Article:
Zoe Saldana, Media Publishers Talk Strategies to Reach Millennials
In theory, it should be easy for Hollywood stars and media companies to connect with millennials by putting content on mobile devices.
The reality is the media world is still looking for ways to get the attention of this elusive audience, which gets harder and harder to reach.
Coming up with new strategies to make and deliver content that is compelling to millennials was the focus of a panel held Tuesday on “Reinventing Social Entertainment,” part of the ongoing Advertising Week conference in New York.
Actress and producer Zoe Saldana, who starred in Guardians of the Galaxy, Avatar, and Star Trek, joined Spencer Baim, chief strategic officer with Brooklyn-based digital media outlet Vice Media; Brian Angiolet, senior vice president of consumer products and marketing with Verizon; and Brian Robbins, founder of Awesomeness TV, for the discussion. Ryan Duffy, host of docuseries Now What, moderated.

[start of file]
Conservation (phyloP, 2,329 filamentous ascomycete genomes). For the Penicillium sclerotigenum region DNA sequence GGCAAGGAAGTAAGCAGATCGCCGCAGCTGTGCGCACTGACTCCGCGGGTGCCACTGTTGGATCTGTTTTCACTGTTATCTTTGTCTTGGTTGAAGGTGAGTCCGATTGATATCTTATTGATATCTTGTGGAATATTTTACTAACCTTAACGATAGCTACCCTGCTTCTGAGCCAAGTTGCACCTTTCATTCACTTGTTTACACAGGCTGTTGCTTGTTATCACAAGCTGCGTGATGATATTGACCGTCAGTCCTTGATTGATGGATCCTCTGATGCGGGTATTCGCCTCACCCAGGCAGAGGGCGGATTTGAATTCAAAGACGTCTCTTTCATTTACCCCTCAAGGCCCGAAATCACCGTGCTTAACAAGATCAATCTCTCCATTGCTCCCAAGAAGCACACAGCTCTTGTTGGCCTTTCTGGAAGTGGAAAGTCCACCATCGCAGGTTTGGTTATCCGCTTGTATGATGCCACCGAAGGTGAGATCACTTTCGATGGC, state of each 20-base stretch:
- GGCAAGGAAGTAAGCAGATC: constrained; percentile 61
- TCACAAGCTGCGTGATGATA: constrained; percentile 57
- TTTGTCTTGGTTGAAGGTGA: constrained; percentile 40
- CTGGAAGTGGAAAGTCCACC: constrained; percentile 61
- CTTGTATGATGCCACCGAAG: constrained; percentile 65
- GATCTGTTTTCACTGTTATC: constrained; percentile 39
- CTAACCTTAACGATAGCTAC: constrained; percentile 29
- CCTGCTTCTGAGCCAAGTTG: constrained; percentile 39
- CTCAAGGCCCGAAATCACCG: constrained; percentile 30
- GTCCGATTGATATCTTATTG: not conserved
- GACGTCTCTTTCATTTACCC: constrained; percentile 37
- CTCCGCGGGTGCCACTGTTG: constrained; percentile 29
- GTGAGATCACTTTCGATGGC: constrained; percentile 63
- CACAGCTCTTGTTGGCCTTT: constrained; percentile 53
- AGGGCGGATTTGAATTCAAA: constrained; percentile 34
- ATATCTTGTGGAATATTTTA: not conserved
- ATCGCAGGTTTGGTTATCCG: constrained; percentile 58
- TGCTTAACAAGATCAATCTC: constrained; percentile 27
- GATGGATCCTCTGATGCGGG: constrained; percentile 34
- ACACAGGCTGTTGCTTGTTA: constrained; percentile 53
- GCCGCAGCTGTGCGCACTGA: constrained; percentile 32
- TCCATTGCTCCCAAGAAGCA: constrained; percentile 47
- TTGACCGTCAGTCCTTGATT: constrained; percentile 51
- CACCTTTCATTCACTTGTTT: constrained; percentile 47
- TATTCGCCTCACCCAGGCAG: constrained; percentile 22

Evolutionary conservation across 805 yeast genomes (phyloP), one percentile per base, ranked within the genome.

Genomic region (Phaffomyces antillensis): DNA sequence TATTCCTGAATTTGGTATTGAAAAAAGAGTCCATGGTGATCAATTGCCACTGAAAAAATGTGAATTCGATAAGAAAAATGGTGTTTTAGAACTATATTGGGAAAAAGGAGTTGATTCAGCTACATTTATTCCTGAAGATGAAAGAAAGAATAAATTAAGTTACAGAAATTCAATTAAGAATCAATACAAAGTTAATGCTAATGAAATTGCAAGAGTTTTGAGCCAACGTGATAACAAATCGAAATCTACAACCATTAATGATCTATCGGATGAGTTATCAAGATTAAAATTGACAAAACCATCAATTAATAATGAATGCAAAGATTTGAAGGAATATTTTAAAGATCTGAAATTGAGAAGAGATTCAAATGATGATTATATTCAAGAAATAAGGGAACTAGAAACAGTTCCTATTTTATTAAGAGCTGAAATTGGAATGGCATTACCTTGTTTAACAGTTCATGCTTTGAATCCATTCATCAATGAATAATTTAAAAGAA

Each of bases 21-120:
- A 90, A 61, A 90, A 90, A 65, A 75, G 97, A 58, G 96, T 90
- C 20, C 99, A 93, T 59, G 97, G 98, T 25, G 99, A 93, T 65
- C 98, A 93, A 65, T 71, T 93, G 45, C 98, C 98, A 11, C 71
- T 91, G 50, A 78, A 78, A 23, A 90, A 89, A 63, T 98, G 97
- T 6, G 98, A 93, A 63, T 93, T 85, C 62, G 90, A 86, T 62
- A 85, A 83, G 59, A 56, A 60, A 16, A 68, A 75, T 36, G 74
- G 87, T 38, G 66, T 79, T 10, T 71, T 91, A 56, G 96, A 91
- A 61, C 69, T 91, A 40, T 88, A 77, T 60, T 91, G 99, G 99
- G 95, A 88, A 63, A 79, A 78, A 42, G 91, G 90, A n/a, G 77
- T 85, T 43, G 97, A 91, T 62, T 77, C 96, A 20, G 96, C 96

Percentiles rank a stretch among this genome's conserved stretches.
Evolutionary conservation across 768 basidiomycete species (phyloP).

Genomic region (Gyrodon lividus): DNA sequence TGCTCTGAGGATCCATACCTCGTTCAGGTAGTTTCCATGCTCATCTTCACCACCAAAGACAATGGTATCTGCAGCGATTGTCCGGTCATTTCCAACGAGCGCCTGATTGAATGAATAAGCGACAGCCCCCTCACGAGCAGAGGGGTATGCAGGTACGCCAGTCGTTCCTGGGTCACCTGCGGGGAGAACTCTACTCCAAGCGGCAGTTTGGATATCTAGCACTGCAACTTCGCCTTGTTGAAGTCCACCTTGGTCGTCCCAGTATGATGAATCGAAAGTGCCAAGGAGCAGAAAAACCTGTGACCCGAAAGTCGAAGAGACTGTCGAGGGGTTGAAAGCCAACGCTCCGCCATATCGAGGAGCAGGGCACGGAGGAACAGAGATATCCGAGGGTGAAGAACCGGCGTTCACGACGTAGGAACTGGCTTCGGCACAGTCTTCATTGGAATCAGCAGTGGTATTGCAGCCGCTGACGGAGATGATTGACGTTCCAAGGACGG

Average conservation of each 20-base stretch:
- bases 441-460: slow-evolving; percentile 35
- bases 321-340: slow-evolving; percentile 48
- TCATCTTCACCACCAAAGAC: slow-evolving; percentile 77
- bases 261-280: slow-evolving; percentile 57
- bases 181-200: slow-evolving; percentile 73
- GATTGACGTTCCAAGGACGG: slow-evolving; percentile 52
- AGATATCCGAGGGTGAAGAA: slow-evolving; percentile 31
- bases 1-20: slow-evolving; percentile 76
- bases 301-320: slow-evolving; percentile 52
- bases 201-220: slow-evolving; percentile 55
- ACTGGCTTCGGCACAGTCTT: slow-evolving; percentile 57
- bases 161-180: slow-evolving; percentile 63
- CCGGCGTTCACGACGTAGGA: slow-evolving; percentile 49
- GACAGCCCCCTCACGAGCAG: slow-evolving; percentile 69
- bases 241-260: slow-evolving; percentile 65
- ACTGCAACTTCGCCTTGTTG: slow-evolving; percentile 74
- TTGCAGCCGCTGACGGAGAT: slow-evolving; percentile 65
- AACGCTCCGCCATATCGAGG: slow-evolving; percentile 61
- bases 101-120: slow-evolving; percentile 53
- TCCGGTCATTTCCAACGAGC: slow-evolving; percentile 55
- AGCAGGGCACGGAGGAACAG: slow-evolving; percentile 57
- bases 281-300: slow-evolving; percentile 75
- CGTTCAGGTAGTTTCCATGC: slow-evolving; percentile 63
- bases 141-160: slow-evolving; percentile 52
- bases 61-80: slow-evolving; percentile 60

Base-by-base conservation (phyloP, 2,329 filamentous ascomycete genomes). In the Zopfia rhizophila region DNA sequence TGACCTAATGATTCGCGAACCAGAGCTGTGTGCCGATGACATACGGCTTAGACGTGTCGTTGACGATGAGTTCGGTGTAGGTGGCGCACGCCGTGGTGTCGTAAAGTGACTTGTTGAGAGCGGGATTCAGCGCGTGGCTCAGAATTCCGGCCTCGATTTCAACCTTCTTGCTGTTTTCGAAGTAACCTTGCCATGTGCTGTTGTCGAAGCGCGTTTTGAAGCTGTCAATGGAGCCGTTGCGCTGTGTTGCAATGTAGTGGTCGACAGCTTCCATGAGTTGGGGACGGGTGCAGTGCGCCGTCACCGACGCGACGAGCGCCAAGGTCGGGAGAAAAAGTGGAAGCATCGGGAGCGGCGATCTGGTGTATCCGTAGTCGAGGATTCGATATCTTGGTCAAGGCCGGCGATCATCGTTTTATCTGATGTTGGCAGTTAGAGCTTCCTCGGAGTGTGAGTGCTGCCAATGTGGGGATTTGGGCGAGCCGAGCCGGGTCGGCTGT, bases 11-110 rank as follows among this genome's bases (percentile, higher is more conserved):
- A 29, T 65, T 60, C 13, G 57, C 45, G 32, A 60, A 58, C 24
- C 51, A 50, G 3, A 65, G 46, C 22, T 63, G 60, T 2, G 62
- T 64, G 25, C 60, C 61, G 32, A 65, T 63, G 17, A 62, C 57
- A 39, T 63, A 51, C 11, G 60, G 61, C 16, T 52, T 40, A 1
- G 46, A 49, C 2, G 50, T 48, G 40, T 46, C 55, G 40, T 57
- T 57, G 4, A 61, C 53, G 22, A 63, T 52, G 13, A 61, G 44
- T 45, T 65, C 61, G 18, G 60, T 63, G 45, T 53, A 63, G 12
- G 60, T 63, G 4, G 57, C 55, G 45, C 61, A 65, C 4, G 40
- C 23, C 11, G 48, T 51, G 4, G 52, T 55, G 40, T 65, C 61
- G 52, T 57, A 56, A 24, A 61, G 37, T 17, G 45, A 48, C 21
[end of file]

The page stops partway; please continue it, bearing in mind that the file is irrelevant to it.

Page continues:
A theme that came up repeatedly was the need to be genuine with the audience. Saldana said she connects with her fans and fellow mothers through social media not just about her work on film, but also her experiences raising twin boys. “It gives the artist the ability to establish a sincere relationship with their followers,” she said. “The fans feel they are seen, they are heard, and matter.”
Such a direct, digital social pipeline to the audience, Saldana said, cuts out middlemen and media handlers who might turn that interaction into something superficial—which followers can smell from miles away.
Content that also speaks to the burgeoning Latino audience in the U.S., Saldana said, while being sincere about understanding who is watching is an increasingly important part of connecting with viewers. “There’s a desire to see something in Spanish, even though it’s American,” she said.
Vice, Baim said, puts out content on topics young people care about, such as art, music, fashion, and technology. Part of Vice’s appeal, he said, is its videos try to speak with the voice of the current generation. “It kind of feels like the person who is watching it could have made it themselves,” Baim said.